Friday, January 30

for glory, god and gold, and the virginia company

What's worse than waking up the day before your month-long road trip and seeing three inches of snow on your car? Waking up the day of the trip and seeing your car encased in ice. Following a solid twenty minutes of breaking and scrapping ice from the windows, I finally got underway.

Thirty or so minutes later, everyone ahead of me on the freeway coordinated an attack as all of the large ice sheets on their hoods and roofs cracked off and hurtled through the air towards me. It all happened in slow motion and was like trying to fly through the asteroid field in The Empire Strikes Back. The smaller blocks would shatter on my windshield while I swerved to avoid the enormous blocks that threatened to pulverize the poor Vibe.

The rising temperatures and melting ice gave way to a thick fog that limited my sight range to about fifty yards. It was no problem, however, because Jill Garmin would always tell me when to turn. Around this time I had to make a decision: pay $30+ to see Colonial Williamsburg and risk being overrun by tourists, or pay $19 to see both a replica of the Jamestown settlement and the Yorktown Battlefield. I chose the later.

I arrived at the Jamestown settlement right when it opened and was the first person there. In fact, if the retired couple from California hadn't shown up at the last minute I would have had tour guide Cindy, who dressed like Pocahontas, all to myself. There were several other actors, including Cindy, who appeared to be in their early 20s and I wondered: "How did these kids get hooked up with a gig like this? Did they graduate college with a degree in 17th Century Period Acting?"

The whole experience from the museum to the replicas of Jamestown, the English ships, and a Powhatan village were well done and not too touristy--and we got to see a demonstration of a matchlock musket. The fog really helped to add an air of authenticity as well. The placement of the replicas were all based upon archaeological evidence and eye witness accounts. The one exception was the Powhatan village whose original site now lies underneath a golf course. Isn't this country great?

At first glance, the settlers appeared to have pretty good digs. The men occupied houses that were roomier and less drafty than the some of the apartments my friends live in. I thought, "Hell, I could survive a winter out here."

The Virginia Department of Education runs the replica site while the National Park Service runs the actual archaeological site. That means two entrance fees and a additional five minute drive to see the original Jamestown site. When I saw what was left of the palisades and felt the brisk wind coming off the river, my first thoughts were, "Why would anyone be crazy enough to set up shop here? There is no way I could survive a winter here!"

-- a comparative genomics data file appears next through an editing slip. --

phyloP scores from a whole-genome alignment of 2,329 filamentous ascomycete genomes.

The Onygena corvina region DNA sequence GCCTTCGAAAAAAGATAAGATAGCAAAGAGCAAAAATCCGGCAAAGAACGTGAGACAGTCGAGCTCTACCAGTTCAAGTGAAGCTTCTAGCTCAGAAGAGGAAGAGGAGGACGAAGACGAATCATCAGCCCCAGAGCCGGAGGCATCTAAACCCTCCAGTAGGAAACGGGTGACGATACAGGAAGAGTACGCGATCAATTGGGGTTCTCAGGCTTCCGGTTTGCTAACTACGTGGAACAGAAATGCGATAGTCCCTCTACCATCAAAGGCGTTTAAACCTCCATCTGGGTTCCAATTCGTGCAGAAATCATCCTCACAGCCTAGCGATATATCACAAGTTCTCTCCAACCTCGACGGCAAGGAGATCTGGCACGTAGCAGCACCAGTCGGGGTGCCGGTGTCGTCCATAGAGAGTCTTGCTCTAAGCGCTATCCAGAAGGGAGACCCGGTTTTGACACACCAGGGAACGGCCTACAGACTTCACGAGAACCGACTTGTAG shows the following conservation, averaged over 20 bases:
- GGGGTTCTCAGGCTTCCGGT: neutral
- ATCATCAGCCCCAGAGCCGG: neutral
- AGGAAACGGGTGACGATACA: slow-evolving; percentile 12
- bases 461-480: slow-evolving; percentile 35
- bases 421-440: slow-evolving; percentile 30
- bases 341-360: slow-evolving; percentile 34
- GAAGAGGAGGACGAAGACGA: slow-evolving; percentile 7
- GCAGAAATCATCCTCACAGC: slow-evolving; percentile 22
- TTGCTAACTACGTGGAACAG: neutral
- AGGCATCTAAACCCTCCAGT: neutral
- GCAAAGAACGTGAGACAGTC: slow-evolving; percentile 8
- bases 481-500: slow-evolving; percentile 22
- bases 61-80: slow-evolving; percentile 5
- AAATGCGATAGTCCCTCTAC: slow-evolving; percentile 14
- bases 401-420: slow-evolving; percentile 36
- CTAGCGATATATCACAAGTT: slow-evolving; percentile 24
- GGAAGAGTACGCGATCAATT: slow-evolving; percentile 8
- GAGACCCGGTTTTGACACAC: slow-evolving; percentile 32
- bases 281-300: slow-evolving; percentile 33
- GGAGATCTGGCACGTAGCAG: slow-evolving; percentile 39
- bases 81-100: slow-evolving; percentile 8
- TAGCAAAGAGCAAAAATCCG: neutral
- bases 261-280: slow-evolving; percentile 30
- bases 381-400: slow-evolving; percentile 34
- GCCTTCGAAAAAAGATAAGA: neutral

On the bank of the river lay a large copper statue of John Smith whose legacy has always amused me. Here's a guy who was allegedly a stubborn braggart and managed to get himself captured, wounded, arrested and almost killed on several occasions. Minor details like saving the colony from the brink of annihilation and penning the most extensive account we have of life in Jamestown are not important; what matters is that he never married Pocahontas like the revisionists at Disney would lead you to believe.

In any case, I proceeded to drive to the Yorktown Battlefield where British General Cornwallis surrendered to Washington, effectively ending the Revolutionary War. The site was very...boring. I've never been a fan of battlefields. Give me any field in the country, a few antique cannons and a couple of wood fences and I can make you a battlefield.

I looked out over the barren field trying to envision the American and French troops shelling a crumbling British force. I couldn't. A part of me wanted to see bodies still strewn across the field. It would have been a macabre display, but infinitely more exciting.

I found the most fascinating part of the battlefield to be the Moore House, the small nondescript farm house where Cornwallis and Washington met to formally end hostilities. The one major condition of British surrender was to prohibit them from leaving with battle honors. What this means is the Brits were not permitted to wave their flags and play their flutes, an honor the British deprived the Americans of following the American defeat at Charleston. There is a sense of pride and patriotism that arises in me when I see places like the Moore House as opposed to a battlefield. Independence Hall in Philadelphia is another place I feel honored to be standing where our Founding Fathers stood a few centuries ago.

The house itself was very quaint and even comfortably warm. I wondered out loud: "Has insulation improved that much since the drafty houses in Jamestown during the 17th century?" It was then that I saw the perfectly preserved 18th century radiators scattered throughout the house. But of course!

The rest of the pictures, along with captions, can be found here.

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